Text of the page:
Representatives from 196 nations made a historic pact Saturday, agreeing to adopt green energy sources, cut down on climate change emissions and limit the rise of global temperatures — while also cooperating to help on another cope with the impact of unavoidable climate change.
The final draft of the agreement, which was released to the public over the weekend, represents the culmination of more than two decades of United Nations climate talks. As the document states, climate change “represents an urgent and potentially irreversible threat to human societies and the planet” that can only be addressed through “the widest possible cooperation by all countries” and “deep reductions in global emissions.”
While the deal still needs to be adopted and carried out by individual governments, attendees are already hailing it as “the single most important collective action for addressing climate change” ever agreed upon.
Here’s a closer look at the key points of this historic agreement:
THE LONG-TERM GOAL
The long-term objective of the agreement is to make sure global warming stays “well below” 2 degrees Celsius (3.6 degrees Fahrenheit) and to “pursue efforts” to limit the temperature rise to 1.5 degrees Celsius (2.7 degrees Fahrenheit). Temperatures have already increased by about 1 degree Celsius (1.8 degrees Fahrenheit) since pre-industrial times. Scientists have warned that a rise in global temperatures beyond 2 degrees Celsius would trigger the most devastating effects of climate change, such as intolerable drought, mass migration and superstorms.
With mounting evidence that climate change is happening much faster than previously thought and resulting in more severe consequences, a growing number of experts have suggested limiting the rise to less than 1.5 degrees, since even that level of warming is projected to bring dire outcomes, especially to poorer nations. To achieve that goal, governments pledged to stop the rise in heat-trapping greenhouse gas emissions “as soon as possible.” By some point after 2050, the agreement says, man-made emissions should be reduced to a level that forests and oceans can absorb.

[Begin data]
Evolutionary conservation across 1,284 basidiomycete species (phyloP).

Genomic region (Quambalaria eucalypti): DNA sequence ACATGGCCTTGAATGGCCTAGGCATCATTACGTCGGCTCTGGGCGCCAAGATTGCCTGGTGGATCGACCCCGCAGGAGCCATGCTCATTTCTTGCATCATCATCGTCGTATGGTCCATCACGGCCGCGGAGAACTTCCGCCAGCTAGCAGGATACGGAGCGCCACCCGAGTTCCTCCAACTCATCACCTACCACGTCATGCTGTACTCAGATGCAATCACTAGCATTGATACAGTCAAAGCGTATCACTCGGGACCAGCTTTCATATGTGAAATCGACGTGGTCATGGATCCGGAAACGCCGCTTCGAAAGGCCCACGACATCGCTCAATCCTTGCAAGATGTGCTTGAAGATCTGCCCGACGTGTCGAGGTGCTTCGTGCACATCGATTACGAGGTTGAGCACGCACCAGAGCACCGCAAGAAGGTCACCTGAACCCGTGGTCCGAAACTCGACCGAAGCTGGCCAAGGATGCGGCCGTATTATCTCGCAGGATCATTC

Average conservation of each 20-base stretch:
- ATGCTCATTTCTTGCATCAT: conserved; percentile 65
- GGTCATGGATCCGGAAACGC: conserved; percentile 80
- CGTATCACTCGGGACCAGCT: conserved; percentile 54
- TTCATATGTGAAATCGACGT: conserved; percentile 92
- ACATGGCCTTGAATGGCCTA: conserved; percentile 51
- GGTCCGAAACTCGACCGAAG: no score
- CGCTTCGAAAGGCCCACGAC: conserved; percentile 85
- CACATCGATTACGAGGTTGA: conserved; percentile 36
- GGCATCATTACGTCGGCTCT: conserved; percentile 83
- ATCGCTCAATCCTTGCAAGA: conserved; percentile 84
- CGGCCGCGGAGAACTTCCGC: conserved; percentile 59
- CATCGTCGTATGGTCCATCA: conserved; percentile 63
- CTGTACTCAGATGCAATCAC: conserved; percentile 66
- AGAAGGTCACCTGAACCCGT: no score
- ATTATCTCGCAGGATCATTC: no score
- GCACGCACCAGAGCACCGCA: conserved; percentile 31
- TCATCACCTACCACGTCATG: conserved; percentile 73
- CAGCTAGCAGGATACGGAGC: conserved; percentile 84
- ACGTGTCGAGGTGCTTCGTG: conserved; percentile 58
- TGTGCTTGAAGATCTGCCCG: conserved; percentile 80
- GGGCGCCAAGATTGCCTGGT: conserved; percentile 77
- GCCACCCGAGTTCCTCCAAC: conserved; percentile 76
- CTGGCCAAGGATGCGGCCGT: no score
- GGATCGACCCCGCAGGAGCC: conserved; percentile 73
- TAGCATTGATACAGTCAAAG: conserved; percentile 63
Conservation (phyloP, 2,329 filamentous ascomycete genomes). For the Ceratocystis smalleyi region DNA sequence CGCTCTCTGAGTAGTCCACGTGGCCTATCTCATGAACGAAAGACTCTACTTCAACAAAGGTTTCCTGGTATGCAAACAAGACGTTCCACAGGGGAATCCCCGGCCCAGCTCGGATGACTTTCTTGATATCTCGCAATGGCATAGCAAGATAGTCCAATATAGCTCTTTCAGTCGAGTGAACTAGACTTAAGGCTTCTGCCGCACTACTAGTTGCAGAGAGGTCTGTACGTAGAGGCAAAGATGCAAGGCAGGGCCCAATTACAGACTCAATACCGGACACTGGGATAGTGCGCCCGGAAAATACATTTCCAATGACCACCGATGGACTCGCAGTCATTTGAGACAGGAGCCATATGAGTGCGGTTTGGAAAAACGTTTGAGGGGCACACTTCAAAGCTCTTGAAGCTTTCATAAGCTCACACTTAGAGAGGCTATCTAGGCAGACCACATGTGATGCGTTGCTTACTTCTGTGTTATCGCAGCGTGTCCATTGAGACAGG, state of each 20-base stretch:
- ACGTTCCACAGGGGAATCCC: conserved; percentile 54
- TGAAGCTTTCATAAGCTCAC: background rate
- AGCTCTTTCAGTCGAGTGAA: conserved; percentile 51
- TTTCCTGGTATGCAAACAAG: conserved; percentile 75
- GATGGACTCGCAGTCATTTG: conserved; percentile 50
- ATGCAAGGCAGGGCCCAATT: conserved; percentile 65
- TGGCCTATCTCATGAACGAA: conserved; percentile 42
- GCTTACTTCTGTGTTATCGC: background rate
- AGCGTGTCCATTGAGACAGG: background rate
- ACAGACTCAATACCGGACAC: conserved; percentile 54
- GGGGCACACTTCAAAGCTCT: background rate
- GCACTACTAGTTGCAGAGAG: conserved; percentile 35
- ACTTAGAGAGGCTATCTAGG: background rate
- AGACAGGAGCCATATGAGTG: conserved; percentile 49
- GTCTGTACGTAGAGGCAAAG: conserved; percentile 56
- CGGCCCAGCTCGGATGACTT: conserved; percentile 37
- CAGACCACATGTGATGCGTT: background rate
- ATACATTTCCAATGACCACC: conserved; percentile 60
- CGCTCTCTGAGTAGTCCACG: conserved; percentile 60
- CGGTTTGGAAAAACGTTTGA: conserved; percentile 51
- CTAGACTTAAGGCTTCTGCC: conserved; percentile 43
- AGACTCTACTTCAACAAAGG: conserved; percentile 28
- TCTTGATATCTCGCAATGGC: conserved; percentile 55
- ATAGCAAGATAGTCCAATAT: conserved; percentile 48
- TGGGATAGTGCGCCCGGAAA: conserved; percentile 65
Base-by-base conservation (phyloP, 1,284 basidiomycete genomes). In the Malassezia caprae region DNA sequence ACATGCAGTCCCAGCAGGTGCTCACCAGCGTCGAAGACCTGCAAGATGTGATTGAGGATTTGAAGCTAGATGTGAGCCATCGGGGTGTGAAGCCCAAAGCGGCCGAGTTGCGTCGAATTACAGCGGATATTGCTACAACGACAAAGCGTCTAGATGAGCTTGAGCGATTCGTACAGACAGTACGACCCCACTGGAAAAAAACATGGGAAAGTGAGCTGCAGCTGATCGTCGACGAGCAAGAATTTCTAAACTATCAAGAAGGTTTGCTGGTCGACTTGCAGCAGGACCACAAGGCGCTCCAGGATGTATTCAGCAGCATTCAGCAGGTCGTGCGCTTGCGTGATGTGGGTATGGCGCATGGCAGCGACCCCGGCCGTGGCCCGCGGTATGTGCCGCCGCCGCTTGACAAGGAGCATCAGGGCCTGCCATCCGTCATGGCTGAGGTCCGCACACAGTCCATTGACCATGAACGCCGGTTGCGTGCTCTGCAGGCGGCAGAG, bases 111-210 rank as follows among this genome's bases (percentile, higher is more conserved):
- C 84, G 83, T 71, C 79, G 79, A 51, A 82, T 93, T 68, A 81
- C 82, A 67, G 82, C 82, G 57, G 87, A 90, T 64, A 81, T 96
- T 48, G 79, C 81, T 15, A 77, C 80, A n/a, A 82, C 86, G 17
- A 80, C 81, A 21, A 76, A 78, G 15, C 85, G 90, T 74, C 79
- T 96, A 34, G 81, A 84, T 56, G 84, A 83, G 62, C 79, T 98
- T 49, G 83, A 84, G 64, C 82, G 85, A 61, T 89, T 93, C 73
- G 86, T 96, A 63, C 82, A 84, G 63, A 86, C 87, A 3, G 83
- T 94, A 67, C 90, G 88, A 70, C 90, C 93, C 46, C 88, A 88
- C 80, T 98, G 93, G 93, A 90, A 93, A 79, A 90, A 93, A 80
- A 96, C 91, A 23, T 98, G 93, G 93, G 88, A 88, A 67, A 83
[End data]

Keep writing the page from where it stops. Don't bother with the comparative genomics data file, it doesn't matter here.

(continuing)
In order to reach the long-term goal, countries agreed to set national targets for reducing greenhouse gas emissions every five years. More than 180 countries have already submitted targets for the first cycle beginning in 2020. Only developed countries are expected to slash their emissions in absolute terms; developing nations are “encouraged” to do so as their capabilities evolve over time. Until then, they are expected only to rein in the growth of emissions as their economies develop.
The initial targets won’t be enough to put the world on a path to meet the long-term temperature goal. So the agreement asks governments to review their targets in the next four years and see if they can “update” them. That doesn’t require governments to deepen their cuts, but the underlying assumption is that it will be possible for them to do so as renewable energy sources become more affordable and effective.
There is no penalty for countries that miss their emissions targets, but the agreement has transparency rules to help encourage countries to actually do what they say they will do. As The New York Times explains, countries will be legally required to set goals to reduce carbon emissions, meet every five years beginning in 2023 and “to monitor and report on their emissions levels and reductions, using a universal accounting system.” However, the plan does allow for some “flexibility” for developing countries that “need it.”
The agreement says wealthy countries should continue to offer financial support to help poor countries reduce their emissions and adapt to climate change. It also encourages other countries to pitch in on a voluntary basis. That paves the way for emerging economies such as China to contribute, even though it doesn’t require them to do so. Actual dollar amounts were kept out of the agreement itself, but wealthy nations had previously pledged to provide $100 billion annually in climate finance by 2020.
LOSS AND DAMAGE
In a small victory for the tiny island nations facing the most urgent threats from rising sea levels, the agreement includes a section recognizing “loss and damage” associated with climate-related disasters. The U.S. long objected to addressing the issue in the agreement, worried that it would lead to claims of compensation for damage caused by extreme weather events. In the end, the issue was included, but a footnote specifically stated that loss and damage does not involve liability or compensation.